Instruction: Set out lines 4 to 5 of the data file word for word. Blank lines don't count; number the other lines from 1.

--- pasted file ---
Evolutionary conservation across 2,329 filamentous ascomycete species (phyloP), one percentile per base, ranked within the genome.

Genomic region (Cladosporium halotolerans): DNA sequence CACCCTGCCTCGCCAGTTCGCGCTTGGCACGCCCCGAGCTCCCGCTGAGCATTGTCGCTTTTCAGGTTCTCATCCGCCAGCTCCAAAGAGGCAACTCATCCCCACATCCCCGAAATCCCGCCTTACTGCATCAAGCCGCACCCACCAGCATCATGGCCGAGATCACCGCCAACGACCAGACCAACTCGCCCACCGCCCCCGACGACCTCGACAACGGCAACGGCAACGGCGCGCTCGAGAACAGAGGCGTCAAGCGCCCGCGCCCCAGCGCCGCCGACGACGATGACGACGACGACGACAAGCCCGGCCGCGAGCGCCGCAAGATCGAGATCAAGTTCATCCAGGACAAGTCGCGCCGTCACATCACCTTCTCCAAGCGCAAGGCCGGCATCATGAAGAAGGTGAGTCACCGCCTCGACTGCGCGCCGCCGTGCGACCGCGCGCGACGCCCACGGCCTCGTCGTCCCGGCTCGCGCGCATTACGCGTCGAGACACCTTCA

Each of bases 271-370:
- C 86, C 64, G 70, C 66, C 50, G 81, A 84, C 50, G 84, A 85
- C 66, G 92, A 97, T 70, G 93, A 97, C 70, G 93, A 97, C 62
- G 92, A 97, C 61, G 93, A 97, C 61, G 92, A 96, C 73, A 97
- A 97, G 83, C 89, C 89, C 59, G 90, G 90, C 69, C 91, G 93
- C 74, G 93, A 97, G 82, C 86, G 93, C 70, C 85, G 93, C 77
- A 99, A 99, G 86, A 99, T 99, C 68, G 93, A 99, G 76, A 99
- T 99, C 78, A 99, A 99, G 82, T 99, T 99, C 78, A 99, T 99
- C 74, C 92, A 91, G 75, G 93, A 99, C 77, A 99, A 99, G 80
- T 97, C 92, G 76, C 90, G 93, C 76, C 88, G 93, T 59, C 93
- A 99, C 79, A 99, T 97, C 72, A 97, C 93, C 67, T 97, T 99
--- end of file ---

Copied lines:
- C 86, C 64, G 70, C 66, C 50, G 81, A 84, C 50, G 84, A 85
- C 66, G 92, A 97, T 70, G 93, A 97, C 70, G 93, A 97, C 62